When you think about non-governmental organizations focused on environmental issues, you might think of Greenpeace, Sierra Club, World Wildlife Fund, Environmental Defense, The Nature Conservancy, Conservation International, or the Natural Resources Defense Council. For decades, these powerful organizations have launched global pressure campaigns, attracted many millions of members, and in recent years they have even worked closely with former enemies (large corporations) to change business as usual.
But by wielding a tool more powerful than legal action, protests, or even partnership, a relative upstart -- the Carbon Disclosure Project (CDP) -- has rapidly become the NGO to watch.
CDP and its backers are basically demanding transparency -- that's the powerful idea that makes the NGO so strong.
The UK nonprofit began in 2000 with a simple idea: ask the world's largest companies to publicly share information about their carbon emissions and the actions they're taking to manage them. I spoke recently with CDP executives and then attended the recent launch of their 2010 annual report to find out just how far they have come. It's pretty far: of the 500 largest companies in the world, an astonishing 82% now answer the CDP's questions.
But since some corporate executives might find it unwise to share so much data, why do they answer CDP when it comes calling? Well, it's not just CDP that's asking. CDP 's "members" include 534 of the world's largest banks and institutional investors, representing $64 trillion under management. This smart NGO was always intended to give voice to concerns about climate risk stirring within the investment community.
Stepping away from the old-style NGO approach to companies, the CDP and its leaders are both optimistic and relentlessly pro-business. At the core of the organization's mission is a commitment to the power of data to improve business performance (which I wholeheartedly agree with), and a strong belief that for companies that tackle climate change, the opportunities far outweigh the risks.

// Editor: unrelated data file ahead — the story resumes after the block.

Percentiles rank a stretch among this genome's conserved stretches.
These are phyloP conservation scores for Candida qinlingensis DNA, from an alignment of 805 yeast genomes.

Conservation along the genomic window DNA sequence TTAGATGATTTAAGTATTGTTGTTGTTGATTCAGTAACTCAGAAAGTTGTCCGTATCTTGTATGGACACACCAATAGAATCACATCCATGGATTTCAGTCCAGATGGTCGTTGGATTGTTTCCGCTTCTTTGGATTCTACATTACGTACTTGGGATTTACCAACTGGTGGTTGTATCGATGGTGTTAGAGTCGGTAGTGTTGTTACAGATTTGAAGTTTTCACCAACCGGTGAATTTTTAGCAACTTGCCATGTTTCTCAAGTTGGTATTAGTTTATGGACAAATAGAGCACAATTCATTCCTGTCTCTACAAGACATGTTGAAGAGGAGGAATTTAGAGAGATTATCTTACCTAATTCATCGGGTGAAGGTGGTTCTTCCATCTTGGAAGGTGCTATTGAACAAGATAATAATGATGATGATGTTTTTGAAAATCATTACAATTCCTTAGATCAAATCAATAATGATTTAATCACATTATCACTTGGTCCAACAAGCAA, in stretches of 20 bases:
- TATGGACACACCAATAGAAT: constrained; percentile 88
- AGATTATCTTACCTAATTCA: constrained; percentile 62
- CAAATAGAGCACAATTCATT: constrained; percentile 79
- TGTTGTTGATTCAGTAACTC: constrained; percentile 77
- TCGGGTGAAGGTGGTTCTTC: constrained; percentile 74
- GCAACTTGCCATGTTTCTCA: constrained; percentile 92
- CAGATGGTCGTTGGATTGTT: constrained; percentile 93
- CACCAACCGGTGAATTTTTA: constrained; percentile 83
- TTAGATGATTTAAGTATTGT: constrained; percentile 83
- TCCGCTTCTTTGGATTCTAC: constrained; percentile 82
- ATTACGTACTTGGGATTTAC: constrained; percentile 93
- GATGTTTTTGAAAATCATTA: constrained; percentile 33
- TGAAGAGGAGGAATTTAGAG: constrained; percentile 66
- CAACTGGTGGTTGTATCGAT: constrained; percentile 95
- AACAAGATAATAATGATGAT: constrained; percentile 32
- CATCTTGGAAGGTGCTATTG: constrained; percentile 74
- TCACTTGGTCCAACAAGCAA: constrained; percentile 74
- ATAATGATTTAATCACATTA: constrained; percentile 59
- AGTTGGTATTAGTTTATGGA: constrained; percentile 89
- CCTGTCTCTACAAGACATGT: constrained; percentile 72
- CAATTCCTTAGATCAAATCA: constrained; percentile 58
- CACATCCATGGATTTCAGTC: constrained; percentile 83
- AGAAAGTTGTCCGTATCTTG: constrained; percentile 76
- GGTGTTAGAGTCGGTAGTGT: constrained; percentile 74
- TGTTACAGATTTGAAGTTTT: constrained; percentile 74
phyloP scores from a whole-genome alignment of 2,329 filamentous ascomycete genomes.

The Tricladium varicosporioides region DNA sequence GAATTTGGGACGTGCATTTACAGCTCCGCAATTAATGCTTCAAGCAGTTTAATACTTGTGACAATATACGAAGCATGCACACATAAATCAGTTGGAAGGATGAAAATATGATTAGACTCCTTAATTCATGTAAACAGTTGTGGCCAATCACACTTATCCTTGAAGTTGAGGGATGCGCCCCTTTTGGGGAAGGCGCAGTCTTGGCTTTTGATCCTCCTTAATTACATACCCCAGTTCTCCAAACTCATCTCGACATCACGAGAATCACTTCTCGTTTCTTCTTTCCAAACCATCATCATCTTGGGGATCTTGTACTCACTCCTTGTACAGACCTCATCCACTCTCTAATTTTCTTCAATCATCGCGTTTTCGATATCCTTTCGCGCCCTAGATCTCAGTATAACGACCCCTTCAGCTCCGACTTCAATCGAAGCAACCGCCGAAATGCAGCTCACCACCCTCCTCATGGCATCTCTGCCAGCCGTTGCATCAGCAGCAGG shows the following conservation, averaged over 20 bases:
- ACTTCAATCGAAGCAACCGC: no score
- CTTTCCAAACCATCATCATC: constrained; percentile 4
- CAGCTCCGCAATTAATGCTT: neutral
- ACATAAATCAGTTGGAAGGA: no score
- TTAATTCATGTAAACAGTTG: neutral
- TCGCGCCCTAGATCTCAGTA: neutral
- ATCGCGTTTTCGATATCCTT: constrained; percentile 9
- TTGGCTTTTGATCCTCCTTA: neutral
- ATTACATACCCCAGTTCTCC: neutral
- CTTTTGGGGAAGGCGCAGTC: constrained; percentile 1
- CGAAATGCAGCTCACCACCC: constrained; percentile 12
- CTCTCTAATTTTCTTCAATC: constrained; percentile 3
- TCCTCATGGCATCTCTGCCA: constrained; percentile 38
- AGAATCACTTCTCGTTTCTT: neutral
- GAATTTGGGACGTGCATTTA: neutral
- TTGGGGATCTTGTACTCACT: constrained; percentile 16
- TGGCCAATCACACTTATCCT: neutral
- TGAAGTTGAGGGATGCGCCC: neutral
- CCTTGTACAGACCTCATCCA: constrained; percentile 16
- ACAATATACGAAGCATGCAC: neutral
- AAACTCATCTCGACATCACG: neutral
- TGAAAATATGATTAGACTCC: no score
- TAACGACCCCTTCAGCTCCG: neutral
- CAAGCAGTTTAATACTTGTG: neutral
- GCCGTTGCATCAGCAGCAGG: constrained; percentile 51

The latest report bears this last point out: large companies are moving from an emphasis on risk management to "one that now also embraces opportunity." Over one quarter of respondents are developing products and services to help their customers cut emissions. "Corporations are critical to the delivery of solutions to climate change," CDP founder Paul Dickinson summed up.
CDP also plays a critical role in driving transparency on carbon emissions globally. Christiana Figueres, the UN's Climate Secretary said at the launch, "CDP is to the future of business what the X-ray was to the then-future of medicine -- without it, we would never have seen the insides of the patient's health."
The insight into corporate carbon practice that CDP provides would be enough of a reason to watch the organization closely. But recently CDP has made some interesting bids to expand its influence further, including:
- Highlighting performance, not just disclosure: CDP created a new Carbon Performance Leadership Index and praised 48 companies that demonstrate a commitment to strategy, governance, communications, and actual emissions reductions.
- Driving transparency up the supply chain: The CDP Supply Chain group organized respondents such as HP, Pepsi, P&G, and Tesco to prod their suppliers to answer the questions.
- Advocating specific solutions for combating climate change: CDP issued a report earlier this year, "The Telepresence Revolution," on the substantial carbon and cost savings from connecting virtually (they then walked the talk, using Cisco's Telepresence to seamlessly connect 5 continents during the meeting).
- Providing advisory support: The new CDP Reporter Services, in conjunction with Accenture, Microsoft, and SAP, helps companies to report emissions.
- Extending the issue list: Earlier this year, CDP launched its Water Disclosure Project, modeled closely after the original.
Although things could get muddy when the organization asking for data and transparency also advises companies and promotes particular solutions, CDP seems to be staying true to its overall mission with these brand extensions.
So keep an eye on this group that has managed to take a proactive, pro-business approach to a tough issue. Both CDP's report and website are quickly becoming core hubs of information on carbon performance and best practice. And investors and key customers are increasingly using this data to rate and judge companies -- and to determine how they invest and with whom they even want to do business.
This post first appeared at Harvard Business Online.